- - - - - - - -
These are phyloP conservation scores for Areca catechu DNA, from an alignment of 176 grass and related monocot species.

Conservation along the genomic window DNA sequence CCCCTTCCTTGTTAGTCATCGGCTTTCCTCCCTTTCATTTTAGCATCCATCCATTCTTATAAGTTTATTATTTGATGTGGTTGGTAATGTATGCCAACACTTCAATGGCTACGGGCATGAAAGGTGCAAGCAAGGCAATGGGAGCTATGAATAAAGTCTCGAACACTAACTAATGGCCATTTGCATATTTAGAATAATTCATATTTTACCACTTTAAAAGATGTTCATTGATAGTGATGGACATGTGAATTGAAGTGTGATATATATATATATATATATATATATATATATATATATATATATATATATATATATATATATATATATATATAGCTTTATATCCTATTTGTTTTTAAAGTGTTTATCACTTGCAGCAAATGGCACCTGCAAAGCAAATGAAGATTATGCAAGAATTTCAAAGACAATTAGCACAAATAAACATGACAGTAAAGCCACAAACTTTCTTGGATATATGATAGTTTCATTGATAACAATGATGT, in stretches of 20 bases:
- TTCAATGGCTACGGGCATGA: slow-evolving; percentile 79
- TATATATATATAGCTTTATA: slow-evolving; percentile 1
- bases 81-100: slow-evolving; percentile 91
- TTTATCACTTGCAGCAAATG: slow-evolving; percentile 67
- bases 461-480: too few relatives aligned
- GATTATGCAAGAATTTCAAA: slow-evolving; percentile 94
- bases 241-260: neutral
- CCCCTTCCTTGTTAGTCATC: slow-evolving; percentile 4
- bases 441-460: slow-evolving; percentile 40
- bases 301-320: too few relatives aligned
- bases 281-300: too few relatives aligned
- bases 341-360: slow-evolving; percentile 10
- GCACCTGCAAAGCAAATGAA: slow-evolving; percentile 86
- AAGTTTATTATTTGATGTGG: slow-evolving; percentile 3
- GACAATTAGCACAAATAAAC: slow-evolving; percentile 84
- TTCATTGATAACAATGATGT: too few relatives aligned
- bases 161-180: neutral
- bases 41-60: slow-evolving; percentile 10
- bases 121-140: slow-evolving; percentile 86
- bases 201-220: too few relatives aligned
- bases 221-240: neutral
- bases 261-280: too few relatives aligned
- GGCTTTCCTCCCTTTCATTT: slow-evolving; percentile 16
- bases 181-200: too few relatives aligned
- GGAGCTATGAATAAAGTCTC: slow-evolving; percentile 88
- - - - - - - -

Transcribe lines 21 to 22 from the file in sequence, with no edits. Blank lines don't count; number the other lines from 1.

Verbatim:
- bases 121-140: slow-evolving; percentile 86
- bases 201-220: too few relatives aligned